A few people wrote to commiserate over my long commute from Lecco to Milan and back. Most of the time, I actually don’t mind it. In the mornings I’m able to get some thinking done, and can work on my new office laptop. The evening commute is a good time to decompress between the stresses of the office and those awaiting me at home.
I have an iPod now, Ross’ hand-me-down since she used her Easter money from her nonna to buy herself a bigger and fancier one – 15 GB of music wasn’t enough for her. Given the problems with the old iPod, I was very reluctant for her to buy a new one, but the new one so far is working fine, and even the old one works more reliably using the USB 2 cable that came with the new one.
I saw somewhere online that someone wrote a university paper bemoaning the notion that iPods cause people to use music only as a soundtrack to whatever else they’re doing, thus debasing the music: if you can’t pay full attention to it, you aren’t appreciating it properly.
That may be true for some people, but that’s not how I use the iPod. I don’t usually listen to music while doing intellectual tasks, as I find it too distracting, and I rarely have time to sit around and just listen to the stereo in the taverna (den), so about the only time I could listen to music was in the car (not an ideal environment, our noisy old Fiat). With the iPod, I can sit on the train and watch the scenery go by, and really listen for the first time in years.
Music purists also bemoan the low quality of the MP3 compression format, but it’s good enough that, with the iPod “earbuds” stuck right into my head, I’m hearing nuances that I never noticed in years of listening to these same songs.
The iPod is also useful for drowning out everyone else on the train. Italians talk endlessly, loudly, and not necessarily just to people they know. Sometimes I overhear amusing things, but sometimes it just gets on my nerves. And the loudest voices are often the most grating ones, and the least worth hearing…
Jul 5, 2005
Maybe I spoke too soon when I said that commuting into Milan daily isn’t so bad. It’s summer now, when commuting can be absolute hell.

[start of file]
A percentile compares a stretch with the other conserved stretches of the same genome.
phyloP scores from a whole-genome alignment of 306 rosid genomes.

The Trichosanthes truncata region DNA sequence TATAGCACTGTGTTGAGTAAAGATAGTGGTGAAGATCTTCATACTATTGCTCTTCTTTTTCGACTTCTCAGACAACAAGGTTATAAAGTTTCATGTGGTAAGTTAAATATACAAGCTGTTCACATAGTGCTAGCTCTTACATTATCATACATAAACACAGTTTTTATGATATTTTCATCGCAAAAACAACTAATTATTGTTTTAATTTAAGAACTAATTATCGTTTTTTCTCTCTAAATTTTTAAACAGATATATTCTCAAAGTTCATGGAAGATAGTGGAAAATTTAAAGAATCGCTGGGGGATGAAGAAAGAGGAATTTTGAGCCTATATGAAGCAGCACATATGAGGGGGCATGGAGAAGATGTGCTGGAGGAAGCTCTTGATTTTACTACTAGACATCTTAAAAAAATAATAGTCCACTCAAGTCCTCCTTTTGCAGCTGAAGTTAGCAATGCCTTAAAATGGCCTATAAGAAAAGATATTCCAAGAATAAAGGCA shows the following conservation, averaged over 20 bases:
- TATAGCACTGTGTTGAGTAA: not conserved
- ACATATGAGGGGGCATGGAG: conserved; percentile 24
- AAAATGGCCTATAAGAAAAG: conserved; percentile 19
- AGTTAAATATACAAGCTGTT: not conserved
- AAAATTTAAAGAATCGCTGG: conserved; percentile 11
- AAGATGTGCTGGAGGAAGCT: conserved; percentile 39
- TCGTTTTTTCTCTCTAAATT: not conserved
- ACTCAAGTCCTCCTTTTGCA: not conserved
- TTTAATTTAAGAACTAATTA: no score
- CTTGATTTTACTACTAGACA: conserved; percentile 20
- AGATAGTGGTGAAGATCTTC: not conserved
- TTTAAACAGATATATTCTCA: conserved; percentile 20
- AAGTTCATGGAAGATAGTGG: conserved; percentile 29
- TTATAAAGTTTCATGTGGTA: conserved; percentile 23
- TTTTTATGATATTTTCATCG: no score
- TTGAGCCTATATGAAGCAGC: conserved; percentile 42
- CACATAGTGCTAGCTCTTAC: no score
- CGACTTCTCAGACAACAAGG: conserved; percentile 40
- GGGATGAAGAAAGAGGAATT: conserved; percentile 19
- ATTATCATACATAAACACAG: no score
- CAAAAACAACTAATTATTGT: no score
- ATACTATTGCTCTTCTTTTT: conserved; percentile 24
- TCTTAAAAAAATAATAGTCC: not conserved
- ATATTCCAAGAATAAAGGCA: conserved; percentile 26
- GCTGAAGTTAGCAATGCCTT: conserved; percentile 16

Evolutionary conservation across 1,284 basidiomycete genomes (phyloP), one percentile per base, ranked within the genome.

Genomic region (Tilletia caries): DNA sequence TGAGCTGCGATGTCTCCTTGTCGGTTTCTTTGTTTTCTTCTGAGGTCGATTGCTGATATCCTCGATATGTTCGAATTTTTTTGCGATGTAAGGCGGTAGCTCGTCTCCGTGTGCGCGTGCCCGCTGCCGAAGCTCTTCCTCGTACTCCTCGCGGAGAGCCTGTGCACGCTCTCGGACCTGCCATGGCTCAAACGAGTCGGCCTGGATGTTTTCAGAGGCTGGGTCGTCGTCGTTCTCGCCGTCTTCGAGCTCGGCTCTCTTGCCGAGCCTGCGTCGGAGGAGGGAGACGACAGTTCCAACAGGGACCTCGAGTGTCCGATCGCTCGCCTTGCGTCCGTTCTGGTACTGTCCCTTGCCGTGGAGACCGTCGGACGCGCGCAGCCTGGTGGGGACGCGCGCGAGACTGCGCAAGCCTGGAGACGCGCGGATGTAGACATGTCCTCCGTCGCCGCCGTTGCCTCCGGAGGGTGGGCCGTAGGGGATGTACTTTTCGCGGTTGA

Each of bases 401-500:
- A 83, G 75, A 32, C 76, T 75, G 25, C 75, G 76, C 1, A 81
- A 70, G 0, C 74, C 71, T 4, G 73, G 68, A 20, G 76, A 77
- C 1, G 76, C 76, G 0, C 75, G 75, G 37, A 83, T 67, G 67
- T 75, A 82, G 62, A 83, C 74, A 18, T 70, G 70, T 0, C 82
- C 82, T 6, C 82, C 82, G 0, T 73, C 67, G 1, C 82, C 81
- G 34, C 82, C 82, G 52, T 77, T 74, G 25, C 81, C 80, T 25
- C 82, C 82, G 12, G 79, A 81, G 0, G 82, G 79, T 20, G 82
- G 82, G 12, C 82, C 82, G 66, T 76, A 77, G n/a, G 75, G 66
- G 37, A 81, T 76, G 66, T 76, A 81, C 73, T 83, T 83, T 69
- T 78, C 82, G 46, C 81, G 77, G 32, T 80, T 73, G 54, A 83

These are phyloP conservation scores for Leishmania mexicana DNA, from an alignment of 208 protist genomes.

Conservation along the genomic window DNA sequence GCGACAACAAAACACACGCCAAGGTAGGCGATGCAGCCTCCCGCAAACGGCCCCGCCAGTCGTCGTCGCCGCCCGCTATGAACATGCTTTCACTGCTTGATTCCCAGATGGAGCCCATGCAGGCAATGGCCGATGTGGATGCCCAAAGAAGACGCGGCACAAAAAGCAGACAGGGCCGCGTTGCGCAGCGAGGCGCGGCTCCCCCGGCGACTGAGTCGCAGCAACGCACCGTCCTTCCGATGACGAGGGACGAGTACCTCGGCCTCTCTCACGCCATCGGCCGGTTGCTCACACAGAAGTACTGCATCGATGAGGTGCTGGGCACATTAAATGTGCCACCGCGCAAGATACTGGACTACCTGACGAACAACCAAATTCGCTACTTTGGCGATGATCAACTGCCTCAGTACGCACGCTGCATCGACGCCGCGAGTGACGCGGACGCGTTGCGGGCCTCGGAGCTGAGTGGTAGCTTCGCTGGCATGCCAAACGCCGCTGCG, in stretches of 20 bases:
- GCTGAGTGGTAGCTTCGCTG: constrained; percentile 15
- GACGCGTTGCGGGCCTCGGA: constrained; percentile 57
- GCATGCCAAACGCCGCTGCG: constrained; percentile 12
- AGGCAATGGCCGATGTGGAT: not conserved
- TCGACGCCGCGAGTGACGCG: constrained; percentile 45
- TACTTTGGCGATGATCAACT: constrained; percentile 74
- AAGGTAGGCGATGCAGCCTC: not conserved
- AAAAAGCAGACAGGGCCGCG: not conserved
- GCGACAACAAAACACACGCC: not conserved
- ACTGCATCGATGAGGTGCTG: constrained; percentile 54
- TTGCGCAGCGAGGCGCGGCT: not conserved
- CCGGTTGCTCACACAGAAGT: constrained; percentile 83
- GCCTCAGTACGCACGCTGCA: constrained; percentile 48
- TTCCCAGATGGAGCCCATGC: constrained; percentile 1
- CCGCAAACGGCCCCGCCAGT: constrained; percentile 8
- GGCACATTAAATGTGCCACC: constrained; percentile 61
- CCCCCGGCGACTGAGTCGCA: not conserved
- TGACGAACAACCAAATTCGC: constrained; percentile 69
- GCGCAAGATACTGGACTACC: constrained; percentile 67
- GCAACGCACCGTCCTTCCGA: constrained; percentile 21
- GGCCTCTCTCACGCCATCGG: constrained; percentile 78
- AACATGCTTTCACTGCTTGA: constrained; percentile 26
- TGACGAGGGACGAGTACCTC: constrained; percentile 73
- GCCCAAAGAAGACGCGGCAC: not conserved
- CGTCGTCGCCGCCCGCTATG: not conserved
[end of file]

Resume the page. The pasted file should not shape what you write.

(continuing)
The trains I take in the morning are usually air-conditioned – not even necessary at that time of day. However, for some unfathomable reason, no matter what train I take in the afternoon/evening, the A/C is intermittent at best, and a closed-up metal train car quickly becomes a sauna. Most of the time trains are moving, so the logical solution would be to open the windows. Ah, but then we have to contend with the dreaded colpo d’aria. Many Italians are convinced that sitting in a draft can be fatal. So when the train is finally rocking along and a nice breeze is blowing in, someone is bound to close the window. Next time this happens, I think I’ll tell them: “You are at far less risk of dying from the colpo d’aria than from me killing you right this minute.”
During one trip last week, I was moving along the train when I saw a woman sitting on one of the fold-down seats in the train’s entryway, with a thoroughly miserable-looking child. These areas are closed off from the train compartments by doors, so when the outer doors are shut, they become airless little boxes. And there she sat, sweating. As I opened the door to go through to the next compartment, someone called to the woman to come and sit with them. All the windows were open and the compartment was delightfully cool. “Oh, no,” she responded. “As long as those windows are open, I’m not coming in there. Michele [the little boy] will be sick tomorrow.” More likely Michele fainted ten minutes later from heat prostration.
- All about Italian Trains